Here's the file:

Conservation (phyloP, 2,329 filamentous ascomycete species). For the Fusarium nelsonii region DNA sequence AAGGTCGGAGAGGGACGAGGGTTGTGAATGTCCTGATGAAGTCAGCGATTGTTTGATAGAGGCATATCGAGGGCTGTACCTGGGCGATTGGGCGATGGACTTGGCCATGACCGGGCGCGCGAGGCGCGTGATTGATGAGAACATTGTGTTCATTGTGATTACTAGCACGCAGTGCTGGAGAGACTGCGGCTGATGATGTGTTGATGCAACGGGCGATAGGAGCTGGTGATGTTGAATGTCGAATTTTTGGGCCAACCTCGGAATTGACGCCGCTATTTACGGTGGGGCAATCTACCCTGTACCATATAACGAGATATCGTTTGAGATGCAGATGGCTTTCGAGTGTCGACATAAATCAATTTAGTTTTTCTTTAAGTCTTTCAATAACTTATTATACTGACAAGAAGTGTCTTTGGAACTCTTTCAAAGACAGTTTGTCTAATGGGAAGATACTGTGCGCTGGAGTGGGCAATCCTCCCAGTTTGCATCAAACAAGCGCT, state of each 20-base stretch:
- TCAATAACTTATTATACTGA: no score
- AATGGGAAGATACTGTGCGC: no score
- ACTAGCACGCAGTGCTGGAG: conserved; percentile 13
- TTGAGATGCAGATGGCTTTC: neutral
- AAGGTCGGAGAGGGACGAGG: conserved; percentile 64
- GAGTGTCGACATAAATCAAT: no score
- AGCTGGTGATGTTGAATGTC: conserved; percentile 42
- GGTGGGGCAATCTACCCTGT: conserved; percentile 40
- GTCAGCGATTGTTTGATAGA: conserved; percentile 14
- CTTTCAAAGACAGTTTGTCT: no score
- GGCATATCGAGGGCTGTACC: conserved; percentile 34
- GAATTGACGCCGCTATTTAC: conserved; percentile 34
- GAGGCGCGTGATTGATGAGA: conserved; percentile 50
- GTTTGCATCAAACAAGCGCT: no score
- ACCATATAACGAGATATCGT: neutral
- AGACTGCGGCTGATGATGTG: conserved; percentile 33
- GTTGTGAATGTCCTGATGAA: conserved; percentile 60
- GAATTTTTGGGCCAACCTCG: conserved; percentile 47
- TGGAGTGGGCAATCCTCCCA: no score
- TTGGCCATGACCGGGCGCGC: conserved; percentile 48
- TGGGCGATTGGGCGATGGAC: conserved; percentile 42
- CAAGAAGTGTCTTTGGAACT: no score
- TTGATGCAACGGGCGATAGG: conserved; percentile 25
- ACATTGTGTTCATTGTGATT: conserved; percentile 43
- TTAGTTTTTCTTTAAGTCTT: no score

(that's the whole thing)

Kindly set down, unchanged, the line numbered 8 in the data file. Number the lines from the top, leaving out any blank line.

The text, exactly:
- AGCTGGTGATGTTGAATGTC: conserved; percentile 42